Although the planetarium is an aid in teaching those elements of positional astronomy that are essential to navigation, its value goes far beyond that. At Plymouth, Bill designed courses that would appeal to the schools as well as the Polytechnic. In only seven years he lectured to at least 6000 people in the planetarium and built up wide following for astronomy in the Plymouth area.

In 1976 he visited East Germany to see the Zeiss works, the Leipzig Fair and various planetaria in order to formulate plans for further development. He was anxious to establish a teaching observatory on a reasonable site not too far from Plymouth. In 1976 he was elected a Fellow of the Royal Astronomical Society. He died in 1977, aged 55, after a short illness.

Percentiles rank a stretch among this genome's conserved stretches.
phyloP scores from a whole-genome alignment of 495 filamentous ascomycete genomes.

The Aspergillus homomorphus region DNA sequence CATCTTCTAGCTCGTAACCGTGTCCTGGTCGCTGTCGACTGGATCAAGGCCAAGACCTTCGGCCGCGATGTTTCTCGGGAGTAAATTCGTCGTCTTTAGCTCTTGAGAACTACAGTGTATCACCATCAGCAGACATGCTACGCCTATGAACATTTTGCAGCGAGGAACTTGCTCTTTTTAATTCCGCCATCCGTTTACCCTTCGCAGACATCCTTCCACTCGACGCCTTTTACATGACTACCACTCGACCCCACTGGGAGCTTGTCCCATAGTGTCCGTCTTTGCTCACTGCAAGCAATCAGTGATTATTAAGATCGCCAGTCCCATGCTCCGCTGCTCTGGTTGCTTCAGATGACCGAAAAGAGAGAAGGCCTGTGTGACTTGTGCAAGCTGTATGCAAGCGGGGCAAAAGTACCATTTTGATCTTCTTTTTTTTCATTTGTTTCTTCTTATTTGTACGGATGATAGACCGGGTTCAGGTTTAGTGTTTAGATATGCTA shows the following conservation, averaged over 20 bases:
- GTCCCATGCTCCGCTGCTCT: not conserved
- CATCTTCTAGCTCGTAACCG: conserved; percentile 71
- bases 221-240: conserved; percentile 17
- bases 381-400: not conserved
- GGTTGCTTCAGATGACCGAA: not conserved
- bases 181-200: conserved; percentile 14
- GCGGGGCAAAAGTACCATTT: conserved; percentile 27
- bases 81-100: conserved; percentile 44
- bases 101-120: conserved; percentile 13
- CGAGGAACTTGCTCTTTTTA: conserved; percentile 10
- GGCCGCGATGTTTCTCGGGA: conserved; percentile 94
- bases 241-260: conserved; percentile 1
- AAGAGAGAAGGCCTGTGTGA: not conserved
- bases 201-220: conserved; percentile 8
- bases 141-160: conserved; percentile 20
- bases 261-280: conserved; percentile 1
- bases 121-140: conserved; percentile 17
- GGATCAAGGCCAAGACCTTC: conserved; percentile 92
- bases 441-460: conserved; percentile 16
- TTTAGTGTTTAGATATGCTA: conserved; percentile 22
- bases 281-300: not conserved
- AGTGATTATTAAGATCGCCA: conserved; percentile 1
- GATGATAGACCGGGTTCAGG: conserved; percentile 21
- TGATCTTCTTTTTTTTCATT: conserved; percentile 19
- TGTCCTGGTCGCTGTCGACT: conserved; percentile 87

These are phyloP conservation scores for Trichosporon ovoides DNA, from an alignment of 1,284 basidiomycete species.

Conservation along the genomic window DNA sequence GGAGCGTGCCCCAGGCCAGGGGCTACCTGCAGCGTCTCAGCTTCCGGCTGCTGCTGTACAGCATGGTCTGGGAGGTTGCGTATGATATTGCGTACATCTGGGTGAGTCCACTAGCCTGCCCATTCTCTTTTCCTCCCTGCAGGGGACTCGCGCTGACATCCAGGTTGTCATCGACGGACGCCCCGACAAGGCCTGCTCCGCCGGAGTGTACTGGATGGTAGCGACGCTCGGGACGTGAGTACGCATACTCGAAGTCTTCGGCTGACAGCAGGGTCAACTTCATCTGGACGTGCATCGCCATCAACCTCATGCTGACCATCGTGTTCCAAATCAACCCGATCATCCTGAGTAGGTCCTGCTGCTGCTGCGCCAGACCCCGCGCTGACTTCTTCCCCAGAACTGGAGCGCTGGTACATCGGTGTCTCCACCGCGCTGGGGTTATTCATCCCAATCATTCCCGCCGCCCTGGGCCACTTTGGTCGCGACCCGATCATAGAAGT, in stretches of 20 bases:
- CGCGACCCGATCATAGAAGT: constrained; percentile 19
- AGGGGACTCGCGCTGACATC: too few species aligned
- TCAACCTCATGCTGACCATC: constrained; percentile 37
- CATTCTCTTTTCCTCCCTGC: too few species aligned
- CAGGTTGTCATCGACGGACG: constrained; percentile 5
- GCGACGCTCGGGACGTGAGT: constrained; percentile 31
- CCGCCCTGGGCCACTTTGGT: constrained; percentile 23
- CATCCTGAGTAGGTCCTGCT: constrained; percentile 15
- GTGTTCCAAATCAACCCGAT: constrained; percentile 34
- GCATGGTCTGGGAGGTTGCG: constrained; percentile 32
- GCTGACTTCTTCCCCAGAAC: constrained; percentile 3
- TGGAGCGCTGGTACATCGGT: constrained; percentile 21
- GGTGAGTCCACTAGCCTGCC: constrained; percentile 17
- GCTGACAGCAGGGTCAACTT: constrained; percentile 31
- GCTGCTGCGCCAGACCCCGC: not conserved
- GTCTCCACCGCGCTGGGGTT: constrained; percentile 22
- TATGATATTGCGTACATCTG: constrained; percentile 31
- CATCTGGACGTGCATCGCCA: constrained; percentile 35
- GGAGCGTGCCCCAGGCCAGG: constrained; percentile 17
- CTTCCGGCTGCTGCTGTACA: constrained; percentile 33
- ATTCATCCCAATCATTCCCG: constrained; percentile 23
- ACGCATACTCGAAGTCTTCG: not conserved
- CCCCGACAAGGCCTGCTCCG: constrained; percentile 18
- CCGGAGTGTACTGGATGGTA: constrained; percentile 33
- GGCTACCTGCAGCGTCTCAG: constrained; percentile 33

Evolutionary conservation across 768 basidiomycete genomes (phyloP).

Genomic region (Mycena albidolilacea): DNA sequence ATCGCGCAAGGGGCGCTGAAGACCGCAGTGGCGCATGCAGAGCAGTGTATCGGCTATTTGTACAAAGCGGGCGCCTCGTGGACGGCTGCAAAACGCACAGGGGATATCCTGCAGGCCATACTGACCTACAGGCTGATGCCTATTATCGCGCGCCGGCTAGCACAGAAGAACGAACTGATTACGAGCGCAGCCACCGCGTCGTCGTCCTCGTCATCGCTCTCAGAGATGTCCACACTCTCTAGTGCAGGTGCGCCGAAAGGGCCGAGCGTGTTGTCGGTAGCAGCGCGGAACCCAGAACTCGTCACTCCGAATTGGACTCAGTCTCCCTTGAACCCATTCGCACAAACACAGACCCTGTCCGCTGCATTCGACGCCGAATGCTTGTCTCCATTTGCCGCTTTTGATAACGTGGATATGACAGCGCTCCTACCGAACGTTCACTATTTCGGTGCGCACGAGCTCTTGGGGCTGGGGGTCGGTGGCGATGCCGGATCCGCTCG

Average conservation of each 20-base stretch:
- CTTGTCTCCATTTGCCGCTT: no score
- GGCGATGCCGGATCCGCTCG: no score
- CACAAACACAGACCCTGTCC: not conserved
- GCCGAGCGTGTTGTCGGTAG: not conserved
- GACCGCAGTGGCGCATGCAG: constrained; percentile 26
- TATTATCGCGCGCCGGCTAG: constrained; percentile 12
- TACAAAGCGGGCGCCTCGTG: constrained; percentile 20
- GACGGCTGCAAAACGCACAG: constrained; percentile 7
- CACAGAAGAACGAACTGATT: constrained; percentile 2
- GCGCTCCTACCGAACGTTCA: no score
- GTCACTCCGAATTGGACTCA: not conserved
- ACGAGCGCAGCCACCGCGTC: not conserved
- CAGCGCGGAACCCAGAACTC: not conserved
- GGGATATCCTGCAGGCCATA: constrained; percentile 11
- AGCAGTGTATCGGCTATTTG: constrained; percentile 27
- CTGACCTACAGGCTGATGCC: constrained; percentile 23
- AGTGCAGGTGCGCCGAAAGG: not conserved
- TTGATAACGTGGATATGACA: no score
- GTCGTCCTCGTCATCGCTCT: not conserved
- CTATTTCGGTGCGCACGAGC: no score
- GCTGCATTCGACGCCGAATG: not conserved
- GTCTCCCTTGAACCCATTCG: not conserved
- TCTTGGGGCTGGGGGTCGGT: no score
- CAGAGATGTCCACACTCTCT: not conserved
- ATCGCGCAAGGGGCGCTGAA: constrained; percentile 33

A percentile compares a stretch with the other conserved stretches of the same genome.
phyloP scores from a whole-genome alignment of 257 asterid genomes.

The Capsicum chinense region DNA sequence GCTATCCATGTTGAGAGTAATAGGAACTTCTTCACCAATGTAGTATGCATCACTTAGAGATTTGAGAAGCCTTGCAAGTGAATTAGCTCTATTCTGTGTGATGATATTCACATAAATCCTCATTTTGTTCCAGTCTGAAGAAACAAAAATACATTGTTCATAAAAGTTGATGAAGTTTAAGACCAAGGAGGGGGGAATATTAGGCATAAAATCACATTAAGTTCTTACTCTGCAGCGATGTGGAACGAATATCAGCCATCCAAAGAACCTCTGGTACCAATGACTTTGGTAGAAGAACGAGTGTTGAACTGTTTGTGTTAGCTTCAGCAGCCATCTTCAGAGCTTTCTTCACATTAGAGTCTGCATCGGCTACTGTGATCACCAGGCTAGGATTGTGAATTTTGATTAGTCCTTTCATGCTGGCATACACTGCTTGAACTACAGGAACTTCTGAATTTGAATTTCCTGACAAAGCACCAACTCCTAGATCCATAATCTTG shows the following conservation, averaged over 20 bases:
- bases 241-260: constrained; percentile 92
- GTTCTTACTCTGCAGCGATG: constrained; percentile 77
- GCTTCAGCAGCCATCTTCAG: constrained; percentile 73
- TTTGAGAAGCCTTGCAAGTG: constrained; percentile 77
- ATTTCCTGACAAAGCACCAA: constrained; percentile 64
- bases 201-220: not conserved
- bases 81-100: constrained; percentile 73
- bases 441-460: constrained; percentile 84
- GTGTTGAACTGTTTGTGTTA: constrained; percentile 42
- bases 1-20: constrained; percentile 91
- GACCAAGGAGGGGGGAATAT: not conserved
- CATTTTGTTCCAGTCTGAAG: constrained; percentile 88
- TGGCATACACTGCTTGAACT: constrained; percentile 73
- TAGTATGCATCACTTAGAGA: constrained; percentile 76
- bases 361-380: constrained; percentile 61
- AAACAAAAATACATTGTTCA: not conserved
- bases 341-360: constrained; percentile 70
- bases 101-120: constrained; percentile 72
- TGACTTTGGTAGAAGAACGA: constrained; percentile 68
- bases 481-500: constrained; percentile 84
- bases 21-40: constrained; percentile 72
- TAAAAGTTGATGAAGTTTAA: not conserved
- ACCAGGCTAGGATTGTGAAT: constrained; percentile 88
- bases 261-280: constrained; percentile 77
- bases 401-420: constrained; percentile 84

On 1977 October 8, Captain Day’s widow Valerie and his children Simon and Sarah attended a ceremony at the Polytechnic at which the planetarium was re-named The William Day Planetarium. The citation describes Captain Day as a ‘seaman, navigator, astronomer, principal lecturer in astronomy, designer of this planetarium, but above all a teacher who inspired all who knew him’.

Simon Mitton

@ Royal Astronomical Society. Provided by the NASA Astrophysics Data System.


i-DAT’s IVT project has been developed in collaboration with:
Canadian CA